Electrostatics - Electroscope

We have at our disposal a number of electroscopes.


These are great for demonstrating basic electrostatics. The nub sticking out the top is connected to the stuff in the middle. The stuff in the middle comprises of the continuation of the solid conducting rod and a strip of foil. Normally, they sit in contact, but if they are given a charge they will repel. An electroscope can be charged using glass or rubber rods rubbed with silk or wool. The equipment required for a set of experiments involving an electroscope:

When the glass rod is rubbed with silk, the silk strips electrons from the rod, leaving it a positive charge. When the hard rubber rod is rubbed with wool, it gains electrons from the wool, gaining a negative charge.

This is actually one of the most fail-safe electrostatics experiments I have ever seen. The photos included on this page were taken on a hot, humid day (which usually spells death for electrostatic experiments). If your results seem rather weak and unimpressive, rub the rods more vigorously and for more time and it should work.

Let's do some science now. Class, meet electroscope:

The foil is on the left side of the conducting rod. There is no net charge on this electroscope. This is a content, but boring, electroscope. Let's mix things up a little. We rub our rubber rod, making it negative, bring it close, and...

The foil is moving! It's magic! The foil is moving because the foil and the conducting rod next to it are both negatively charged. How do I know this? I'm smart, that's why.

When the negatively-charged rod is brought close to the electroscope, positive charges are attracted to it and negative charges are repelled away from it. Since protons do not move (they comprise the structure of all things), the negatively-charged electrons are the only charged particles within the electroscope that can move in response to this charged rod. As the rubber rod is brought near, electrons are pushed down into the electroscope, negatively charging the conducting rod and foil, leaving the top part positively charged. Note that the net charge of the electroscope is still zero. If I take the rod away at this point:

If, now, we bring the negatively-charged rubber rod in contact with the top part of the electroscope so that charge may transfer between the electroscope and the rubber rod, this will not be the case.

The electroscope has a net neutral charge and the rubber rod has a net negative charge. If they are brought into contact, they will both take a net negative charge. Take away the rubber rod and the electroscope is left with a negative charge.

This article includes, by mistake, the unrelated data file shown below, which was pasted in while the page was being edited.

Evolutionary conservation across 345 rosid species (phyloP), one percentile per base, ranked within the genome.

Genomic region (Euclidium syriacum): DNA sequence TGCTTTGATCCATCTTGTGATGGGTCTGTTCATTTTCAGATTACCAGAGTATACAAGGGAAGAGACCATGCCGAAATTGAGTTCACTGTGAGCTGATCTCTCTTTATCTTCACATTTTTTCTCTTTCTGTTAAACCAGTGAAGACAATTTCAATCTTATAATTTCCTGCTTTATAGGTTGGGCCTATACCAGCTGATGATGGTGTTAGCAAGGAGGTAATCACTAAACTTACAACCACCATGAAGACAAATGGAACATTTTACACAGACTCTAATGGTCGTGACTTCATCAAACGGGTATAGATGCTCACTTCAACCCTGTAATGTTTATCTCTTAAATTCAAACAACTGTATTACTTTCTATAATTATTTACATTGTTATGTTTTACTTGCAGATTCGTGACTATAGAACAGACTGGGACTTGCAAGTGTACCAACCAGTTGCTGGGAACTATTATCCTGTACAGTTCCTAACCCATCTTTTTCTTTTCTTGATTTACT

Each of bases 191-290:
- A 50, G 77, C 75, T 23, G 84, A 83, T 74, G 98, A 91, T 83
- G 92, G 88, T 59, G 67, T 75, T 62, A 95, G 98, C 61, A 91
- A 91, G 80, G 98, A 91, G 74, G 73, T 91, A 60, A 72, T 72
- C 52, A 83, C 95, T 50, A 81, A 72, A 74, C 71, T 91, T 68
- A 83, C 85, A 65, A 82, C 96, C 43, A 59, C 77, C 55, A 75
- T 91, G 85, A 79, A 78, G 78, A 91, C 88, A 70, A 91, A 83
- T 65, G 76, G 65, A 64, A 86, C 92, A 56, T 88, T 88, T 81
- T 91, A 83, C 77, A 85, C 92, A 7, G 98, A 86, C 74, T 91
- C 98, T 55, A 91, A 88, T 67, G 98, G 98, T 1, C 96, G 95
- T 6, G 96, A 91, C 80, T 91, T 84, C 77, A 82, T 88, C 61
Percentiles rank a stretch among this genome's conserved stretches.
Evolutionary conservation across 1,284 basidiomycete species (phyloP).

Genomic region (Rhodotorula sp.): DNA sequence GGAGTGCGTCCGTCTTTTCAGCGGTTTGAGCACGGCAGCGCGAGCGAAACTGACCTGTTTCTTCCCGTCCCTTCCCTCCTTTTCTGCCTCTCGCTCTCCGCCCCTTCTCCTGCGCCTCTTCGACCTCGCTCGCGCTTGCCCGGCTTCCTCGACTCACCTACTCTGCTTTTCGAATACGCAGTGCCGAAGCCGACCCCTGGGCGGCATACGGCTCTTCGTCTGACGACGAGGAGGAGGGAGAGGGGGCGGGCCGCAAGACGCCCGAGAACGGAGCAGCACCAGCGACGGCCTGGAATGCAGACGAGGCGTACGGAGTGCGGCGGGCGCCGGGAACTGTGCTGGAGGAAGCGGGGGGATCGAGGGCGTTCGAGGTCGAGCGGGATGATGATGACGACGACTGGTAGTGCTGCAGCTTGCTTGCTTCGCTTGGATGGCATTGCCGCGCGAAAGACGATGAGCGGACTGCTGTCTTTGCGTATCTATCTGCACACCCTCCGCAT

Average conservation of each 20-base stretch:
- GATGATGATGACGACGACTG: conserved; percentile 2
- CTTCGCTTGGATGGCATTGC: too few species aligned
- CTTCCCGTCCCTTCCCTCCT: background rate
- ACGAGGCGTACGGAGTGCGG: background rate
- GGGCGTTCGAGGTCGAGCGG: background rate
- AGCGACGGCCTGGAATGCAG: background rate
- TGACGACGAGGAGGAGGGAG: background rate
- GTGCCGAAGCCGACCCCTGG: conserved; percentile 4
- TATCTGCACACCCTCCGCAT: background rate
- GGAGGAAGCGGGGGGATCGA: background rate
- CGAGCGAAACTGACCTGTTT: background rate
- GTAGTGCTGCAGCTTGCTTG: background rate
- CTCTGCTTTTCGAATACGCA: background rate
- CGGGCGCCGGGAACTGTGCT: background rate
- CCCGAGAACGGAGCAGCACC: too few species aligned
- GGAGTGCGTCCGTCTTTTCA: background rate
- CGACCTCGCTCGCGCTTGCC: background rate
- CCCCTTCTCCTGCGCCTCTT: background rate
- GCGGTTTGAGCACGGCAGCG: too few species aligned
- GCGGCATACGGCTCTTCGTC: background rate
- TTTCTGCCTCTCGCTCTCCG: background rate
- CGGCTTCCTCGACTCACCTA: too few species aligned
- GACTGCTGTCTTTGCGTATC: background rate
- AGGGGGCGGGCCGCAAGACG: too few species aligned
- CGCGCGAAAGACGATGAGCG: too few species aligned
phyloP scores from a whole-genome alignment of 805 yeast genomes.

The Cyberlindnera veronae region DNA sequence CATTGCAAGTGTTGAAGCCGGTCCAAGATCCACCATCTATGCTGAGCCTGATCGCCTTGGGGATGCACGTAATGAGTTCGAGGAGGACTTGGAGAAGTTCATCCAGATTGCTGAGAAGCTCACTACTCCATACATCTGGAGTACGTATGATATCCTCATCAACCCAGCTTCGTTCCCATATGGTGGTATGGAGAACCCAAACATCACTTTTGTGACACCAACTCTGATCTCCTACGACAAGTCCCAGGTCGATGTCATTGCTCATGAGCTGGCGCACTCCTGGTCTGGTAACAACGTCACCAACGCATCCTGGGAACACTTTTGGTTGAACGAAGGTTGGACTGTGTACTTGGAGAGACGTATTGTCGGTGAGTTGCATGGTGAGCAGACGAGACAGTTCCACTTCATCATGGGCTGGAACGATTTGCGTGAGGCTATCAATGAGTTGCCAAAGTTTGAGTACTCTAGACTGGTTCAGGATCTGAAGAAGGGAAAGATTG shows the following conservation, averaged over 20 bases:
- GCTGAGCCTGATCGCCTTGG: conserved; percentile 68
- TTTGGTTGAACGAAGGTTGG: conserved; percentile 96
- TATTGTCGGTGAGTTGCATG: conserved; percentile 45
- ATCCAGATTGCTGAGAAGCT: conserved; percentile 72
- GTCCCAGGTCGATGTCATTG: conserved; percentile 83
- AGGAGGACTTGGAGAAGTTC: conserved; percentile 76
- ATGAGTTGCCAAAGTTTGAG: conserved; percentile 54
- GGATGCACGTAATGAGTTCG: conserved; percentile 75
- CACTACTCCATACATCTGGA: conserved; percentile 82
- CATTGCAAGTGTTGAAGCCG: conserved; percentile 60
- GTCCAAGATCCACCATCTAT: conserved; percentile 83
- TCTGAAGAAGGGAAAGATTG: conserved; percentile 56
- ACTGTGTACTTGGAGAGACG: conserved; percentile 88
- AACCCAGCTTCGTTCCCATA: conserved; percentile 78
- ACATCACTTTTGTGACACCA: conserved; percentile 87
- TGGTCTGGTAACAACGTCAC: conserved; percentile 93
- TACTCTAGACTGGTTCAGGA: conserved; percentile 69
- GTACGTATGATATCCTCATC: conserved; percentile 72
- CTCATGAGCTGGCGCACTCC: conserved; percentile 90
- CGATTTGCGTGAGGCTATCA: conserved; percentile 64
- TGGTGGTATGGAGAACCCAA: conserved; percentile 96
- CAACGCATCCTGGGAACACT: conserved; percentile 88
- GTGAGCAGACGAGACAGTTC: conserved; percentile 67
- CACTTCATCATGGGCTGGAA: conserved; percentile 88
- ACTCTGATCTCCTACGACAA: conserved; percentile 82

Bring back the negatively-charged rod and even more electrons get shoved down into the electroscope.

Charge up a glass rod with silk (giving it a positive charge) and bring it close and the surplus of electrons concentrates more heavily toward the top, neutralizing the lower part a bit.

And of course I can ground the electroscope simply by touching it and stealing all those excess electrons.

Now the electroscope is neutral again. There is no net charge to it.

So we have charged the electroscope by contact, but now let's try something that seems a bit more like witchcraft at first. Let us charge the electroscope by induction. To start, let's charge the rubber rod again and bring it close but this time my finger will stay on the electroscope to keep it grounded.

No charge is shown, which is understandable because the electroscope is grounded. I will hold off on the description of the physics for a couple pictures to make it more dramatic. For now, let's just go through the procedure. I take my finger away so that it is no longer grounded, and...

...nothing. Even with the negatively-charged rod next to it, we still don't see any charge down below. What might that mean about the net charge on the electroscope? Let's hurry onto the next step before you get ahead of me and correctly answer that: let's take the rubber rod away.

It is charged now! Excellent. So, obviously, since we used the negatively-charged rod to charge it, the foil should go even higher if we bring it close again, just like we saw in the previous exercise of charging by contact, right?

Wrong. The first hint should have been two pictures ago, which looks eerily similar. NOW I'll reveal the physics of charging by induction. When I grounded the electroscope, I gave the electrons another escape path instead of going down along the conducting rod. The human body is a huge charge reservoir compared to the electroscope, so the mobile electrons will all choose to go into my finger instead of down the conducting rod and foil. Thus, when the negatively-charged rod is brought close, the electroscope gains a positive net charge as some of its electrons have escaped into my finger. The top part, which is nearest to the negatively-charged rod is charged, but the lower part of the electroscope remains neutral. When the rubber rod is removed, the charges within the electroscope spread themselves out a little, and thus the entire electroscope takes on a positive charge.

To confirm this, we bring the positively-charged glass rod close to see that the foil does in fact gain a stronger positive charge.

The last thing left to do is to ground the electroscope. This time, let's do it with fire, because everything is more fun and interesting with fire*!

Fire ionizes the air around it, separating positive and negative charges. If this ionized cloud is brought near something charged, it will help neutralize it. In this case, the free electrons are attracted to the positively-charged electroscope. They meet up, hit it off, and live happily ever after.

*Our colleagues in the Chemistry department have repeatedly informed me that they do not share this opinion. This is why physics is and always will be superior.